• Did you take direct action on things that you could control?
  • Did you calm your body and mind?
  • Did you feel connected to and supported by others?

Most often they indicate that a number of the above responses were taking place, often at different levels of awareness and engagement.  This exercise validates a “map” of five mindsets/practices/approaches that have been shown by research on people who have sustained their courage and stamina to regain their lives and those that thrive through the life cycle.

The 5 C’s

I represent the 5 capabilities of resilience as the map at the top of this post. Viewing this as Resilience Land encourages the spirit of adventure and complexity in navigating complex environments.  Each of the 5 C’s represents a territory with its own challenges and set of approaches.  All of these competencies are important to sustaining resilience as a person, team member and leader.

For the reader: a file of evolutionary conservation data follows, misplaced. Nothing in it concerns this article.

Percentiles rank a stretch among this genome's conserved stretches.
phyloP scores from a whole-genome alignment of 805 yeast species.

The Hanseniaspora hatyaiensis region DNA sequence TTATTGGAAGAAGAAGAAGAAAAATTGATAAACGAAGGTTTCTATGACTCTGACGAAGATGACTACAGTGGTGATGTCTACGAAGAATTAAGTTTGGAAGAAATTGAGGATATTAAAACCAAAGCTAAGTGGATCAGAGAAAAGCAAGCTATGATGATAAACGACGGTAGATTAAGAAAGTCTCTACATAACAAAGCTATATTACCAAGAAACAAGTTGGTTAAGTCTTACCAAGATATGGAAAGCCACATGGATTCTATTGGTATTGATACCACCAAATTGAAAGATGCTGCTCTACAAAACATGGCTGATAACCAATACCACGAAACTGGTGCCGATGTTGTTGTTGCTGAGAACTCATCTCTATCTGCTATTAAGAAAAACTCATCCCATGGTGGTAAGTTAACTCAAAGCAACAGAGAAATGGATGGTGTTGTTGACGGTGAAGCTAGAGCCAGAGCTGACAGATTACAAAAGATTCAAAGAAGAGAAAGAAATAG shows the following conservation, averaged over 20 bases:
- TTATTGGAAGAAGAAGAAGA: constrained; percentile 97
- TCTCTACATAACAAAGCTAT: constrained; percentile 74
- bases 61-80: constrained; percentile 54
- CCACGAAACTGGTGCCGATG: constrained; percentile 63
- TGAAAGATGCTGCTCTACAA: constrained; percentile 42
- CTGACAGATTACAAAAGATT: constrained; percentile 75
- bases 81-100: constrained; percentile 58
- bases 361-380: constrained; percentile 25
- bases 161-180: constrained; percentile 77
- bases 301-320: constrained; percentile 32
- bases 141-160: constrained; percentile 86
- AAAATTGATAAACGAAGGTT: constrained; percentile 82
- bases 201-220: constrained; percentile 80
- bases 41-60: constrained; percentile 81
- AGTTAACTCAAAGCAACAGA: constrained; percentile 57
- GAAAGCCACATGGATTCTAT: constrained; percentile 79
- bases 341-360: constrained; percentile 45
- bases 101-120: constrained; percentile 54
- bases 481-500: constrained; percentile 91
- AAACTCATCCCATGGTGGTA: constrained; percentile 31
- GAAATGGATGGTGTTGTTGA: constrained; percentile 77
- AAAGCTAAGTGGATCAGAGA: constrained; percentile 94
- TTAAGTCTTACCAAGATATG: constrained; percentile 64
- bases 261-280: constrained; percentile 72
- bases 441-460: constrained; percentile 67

Coherence, Control, Centered, Challenge, Connection

The Discovery of Resilience Land

My research began with a curiosity to explore what primary care physicians do to overcome burnout and stress in high demand environments. I drew on prior research on hardiness, burnout and stress prevention and risk reduction.  The focus initially was on enhancing stress management skills and practices and buffering individuals to cope more creatively with high demand situations.  All that time the environmental conditions/structures in which they worked was not actively considered to be involved or a target of change.